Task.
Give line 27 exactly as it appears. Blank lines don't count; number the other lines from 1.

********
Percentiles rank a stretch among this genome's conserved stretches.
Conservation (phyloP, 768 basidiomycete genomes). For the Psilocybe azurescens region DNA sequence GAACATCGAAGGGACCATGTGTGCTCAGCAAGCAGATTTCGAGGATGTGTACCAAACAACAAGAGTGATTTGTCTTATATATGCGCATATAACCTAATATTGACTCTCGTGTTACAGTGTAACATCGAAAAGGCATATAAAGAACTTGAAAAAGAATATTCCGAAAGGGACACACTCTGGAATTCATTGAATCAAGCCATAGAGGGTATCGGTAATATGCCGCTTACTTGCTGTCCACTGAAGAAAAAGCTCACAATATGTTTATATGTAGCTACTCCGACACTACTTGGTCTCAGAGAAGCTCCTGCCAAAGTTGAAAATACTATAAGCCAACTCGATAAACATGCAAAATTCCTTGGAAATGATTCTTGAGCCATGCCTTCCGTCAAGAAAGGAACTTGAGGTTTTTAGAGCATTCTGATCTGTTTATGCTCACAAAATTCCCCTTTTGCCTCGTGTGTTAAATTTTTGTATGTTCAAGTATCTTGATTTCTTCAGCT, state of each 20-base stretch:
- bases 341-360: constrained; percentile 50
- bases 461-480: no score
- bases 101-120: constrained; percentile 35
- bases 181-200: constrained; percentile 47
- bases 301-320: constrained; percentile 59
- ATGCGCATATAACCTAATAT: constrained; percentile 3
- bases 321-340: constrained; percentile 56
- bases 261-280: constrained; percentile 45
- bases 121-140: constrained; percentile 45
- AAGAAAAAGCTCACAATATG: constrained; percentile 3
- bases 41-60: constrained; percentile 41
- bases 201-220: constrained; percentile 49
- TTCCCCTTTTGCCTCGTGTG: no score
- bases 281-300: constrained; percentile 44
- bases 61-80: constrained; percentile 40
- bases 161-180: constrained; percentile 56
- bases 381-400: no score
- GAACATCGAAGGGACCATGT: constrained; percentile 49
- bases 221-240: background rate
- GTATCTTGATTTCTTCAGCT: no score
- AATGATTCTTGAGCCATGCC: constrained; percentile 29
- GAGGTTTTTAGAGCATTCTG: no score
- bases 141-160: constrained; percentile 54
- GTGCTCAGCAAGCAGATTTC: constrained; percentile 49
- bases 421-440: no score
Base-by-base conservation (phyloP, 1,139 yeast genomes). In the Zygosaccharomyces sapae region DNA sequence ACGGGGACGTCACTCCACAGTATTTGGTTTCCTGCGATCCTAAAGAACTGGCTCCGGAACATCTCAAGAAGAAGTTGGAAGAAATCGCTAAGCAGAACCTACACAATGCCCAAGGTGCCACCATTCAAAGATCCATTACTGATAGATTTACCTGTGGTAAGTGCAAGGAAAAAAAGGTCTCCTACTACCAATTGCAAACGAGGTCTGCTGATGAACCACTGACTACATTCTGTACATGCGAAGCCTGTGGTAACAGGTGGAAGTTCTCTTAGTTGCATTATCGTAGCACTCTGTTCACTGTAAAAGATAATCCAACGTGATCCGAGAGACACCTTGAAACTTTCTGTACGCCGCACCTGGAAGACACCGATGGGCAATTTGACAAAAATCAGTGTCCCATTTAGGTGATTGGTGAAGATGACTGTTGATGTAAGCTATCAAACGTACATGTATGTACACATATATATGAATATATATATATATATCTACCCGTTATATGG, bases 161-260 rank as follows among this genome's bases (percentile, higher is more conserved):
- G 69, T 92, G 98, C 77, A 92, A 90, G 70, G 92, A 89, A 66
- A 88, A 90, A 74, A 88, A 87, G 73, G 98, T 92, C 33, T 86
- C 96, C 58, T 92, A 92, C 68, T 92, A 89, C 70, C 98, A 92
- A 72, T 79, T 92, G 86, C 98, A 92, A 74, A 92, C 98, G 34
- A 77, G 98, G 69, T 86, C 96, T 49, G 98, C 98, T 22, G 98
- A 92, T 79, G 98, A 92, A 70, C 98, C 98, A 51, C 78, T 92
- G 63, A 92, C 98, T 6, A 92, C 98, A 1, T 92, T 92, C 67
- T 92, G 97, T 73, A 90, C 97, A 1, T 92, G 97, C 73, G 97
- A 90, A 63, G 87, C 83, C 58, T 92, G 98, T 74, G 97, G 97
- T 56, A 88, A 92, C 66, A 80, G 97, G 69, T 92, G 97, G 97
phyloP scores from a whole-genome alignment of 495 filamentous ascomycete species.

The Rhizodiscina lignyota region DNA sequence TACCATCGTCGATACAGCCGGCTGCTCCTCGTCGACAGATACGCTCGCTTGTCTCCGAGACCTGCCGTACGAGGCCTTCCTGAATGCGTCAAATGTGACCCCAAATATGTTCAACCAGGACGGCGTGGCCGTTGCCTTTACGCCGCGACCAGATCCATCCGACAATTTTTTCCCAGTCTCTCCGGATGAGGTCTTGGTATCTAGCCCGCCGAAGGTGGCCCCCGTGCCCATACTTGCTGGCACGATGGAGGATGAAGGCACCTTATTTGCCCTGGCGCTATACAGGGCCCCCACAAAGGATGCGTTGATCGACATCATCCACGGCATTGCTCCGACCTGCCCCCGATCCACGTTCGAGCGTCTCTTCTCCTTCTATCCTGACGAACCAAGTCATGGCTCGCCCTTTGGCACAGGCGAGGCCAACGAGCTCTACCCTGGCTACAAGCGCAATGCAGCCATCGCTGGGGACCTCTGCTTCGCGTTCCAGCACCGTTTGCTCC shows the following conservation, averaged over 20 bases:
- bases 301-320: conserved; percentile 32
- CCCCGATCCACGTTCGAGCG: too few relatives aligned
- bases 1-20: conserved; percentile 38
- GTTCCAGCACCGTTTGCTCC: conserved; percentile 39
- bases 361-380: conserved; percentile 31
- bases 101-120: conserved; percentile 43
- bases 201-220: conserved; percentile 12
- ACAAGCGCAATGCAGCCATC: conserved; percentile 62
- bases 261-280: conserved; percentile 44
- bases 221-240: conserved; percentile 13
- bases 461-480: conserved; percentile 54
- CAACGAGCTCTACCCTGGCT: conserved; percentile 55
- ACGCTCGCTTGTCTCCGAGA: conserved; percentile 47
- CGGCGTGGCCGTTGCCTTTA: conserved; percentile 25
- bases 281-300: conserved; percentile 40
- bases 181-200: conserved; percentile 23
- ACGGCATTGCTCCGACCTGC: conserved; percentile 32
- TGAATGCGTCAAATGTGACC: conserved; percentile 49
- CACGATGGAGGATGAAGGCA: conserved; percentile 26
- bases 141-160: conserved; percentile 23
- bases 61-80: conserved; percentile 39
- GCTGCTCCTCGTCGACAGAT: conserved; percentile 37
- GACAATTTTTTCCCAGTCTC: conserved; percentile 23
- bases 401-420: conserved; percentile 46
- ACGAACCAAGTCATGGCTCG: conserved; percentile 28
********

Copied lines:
- bases 421-440: no score